Frequently the language mavens claim that nonstandard American English is not just  different,  but less sophisticated and logical. The case, they would have to admit, is hard to make for nonstandard irregular verbs like [drag-drug] (and even  more  so for conversions to regularity like [feeled] and [growed]). After all, in "correct" English, Richard Lederer noted, "Today we speak, but first we spoke;  some  faucets leak, but never loke. Today we write, but first we wrote; we bite our tongues, but never bote." At first glance, the mavens would seem to have  a better argument when it comes to the loss of conjugational distinctions in [He don't] and [We was].  But then, this has  been  the  trend  in  Standard English  for  centuries.    No one gets upset that we no longer distinguish the second person singular form of verbs,  as  in  [thou  sayest].    And  by  this criterion  it  is  the  nonstandard  dialects  that  are superior, because they provide their speakers with second person  plural  pronouns  like  [y'all]  and [youse], and Standard English does not. 


 At this point, defenders of the standard are likely to pull out the notorious double negative, as in [I can't get no satisfaction.]  Logically speaking,  the two  negatives cancel each other out, they teach; Mr. Jagger is actually saying that he  is  satisfied.  The  song  should  be  entitled  "I  Can't  Get  [Any] Satisfaction."  But  this reasoning is not satisfactory.  Hundreds of languages require their speakers to use a negative element in the context  of  a  negated verb.  The  so-called  "double  negative," far from being a corruption, was the norm in Chaucer's Middle English, and negation in standard French, as in [Je ne sais  pas]  where  [ne] and [pas] are both negative, is a familiar contemporary example.  Come to think of it, standard English is really no different.    What do [any], [even], and [at all] mean in the following sentences?      I didn't buy any lottery tickets.      I didn't eat even a single french fry.      I didn't eat fried food at all today. Clearly, not much: you can't use them alone, as the following strange sentences show:      I bought any lottery tickets.      I ate even a single french fry.      I ate fried food at all today. What these words are doing  is  exactly  what  [no]  is  doing  in  nonstandard American  English,  such as in the equivalent [I didn't buy no lottery tickets] -- agreeing with the negated verb. The  slim  difference  is  that  nonstandard English  co-opted  the  word  [no]  as  the agreement element, whereas Standard English co-opted the word [any].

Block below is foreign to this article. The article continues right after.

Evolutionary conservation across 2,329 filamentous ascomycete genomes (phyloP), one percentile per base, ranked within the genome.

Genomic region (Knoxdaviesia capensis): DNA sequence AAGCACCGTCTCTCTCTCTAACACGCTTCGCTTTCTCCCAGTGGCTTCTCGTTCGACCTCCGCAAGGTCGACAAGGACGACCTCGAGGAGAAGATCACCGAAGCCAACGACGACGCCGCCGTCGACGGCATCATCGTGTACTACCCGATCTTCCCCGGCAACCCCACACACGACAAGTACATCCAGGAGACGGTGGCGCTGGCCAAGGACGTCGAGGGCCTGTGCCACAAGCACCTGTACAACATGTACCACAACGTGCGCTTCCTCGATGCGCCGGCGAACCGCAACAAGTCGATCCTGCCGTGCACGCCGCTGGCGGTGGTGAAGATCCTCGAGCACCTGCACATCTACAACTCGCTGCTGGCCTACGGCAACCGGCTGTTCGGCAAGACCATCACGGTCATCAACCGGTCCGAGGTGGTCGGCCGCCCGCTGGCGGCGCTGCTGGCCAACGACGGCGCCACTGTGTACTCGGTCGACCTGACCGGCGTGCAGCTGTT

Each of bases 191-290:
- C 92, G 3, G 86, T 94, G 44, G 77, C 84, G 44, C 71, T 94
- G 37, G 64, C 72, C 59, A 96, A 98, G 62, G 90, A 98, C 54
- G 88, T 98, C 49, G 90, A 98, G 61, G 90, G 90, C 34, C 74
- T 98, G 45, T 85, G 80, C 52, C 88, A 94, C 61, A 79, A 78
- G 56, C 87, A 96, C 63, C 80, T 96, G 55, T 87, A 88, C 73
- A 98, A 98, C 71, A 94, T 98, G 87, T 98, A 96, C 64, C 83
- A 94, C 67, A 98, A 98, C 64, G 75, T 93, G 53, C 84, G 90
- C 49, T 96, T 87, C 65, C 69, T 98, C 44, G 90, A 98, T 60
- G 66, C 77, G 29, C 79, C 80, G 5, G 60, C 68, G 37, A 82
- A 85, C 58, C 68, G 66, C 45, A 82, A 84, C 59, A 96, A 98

A tin ear for stress and melody, and an obliviousness to  the  principles  of discourse  and  rhetoric,  are  important  tools  of the trade for the language maven.  Consider an alleged atrocity committed by today's youth: the expression [I  could  care  less]. The teenagers are trying to express disdain, the adults note, in which case they should be saying [I couldn't care less]. If they could care  less  than  they do, that means that they really do care, the opposite of what they are trying to say.    But  if  these  dudes  would  stop  ragging  on teenagers and scope out the construction, they would see that their argument is bogus.  Listen to how the two versions are pronounced:   COULDN'T care                 I                  LE                       CARE i                  ESS.                          LE                                    could           ESS. The melodies and stresses are completely different, and for a good reason.  The second version is not illogical, it's [sarcastic]. The point of sarcasm is that by  making  an  assertion  that  is  manifestly   false   or   accompanied   by ostentatiously  mannered  intonation,  one deliberately implies its opposite. A good paraphrase is, "Oh yeah, as if there were something in the  world  that  I care less about." 


 Sometimes  an alleged grammatical "error" is logical not only in the sense of "rational," but in the sense of respecting distinctions made by  the  logician. Consider this alleged barbarism:      Everyone returned to their seats.      If anyone calls, tell them I can't come to the phone.      No one should have to sell their home to pay for medical care. The mavens explain: [everyone] means [every one], a singular subject, which may not serve as the antecedent of a  plural  pronoun  like  [them]  later  in  the sentence.  "Everyone  returned  to [his] seat," they insist.  "If anyone calls, tell [him] I can't come to the phone."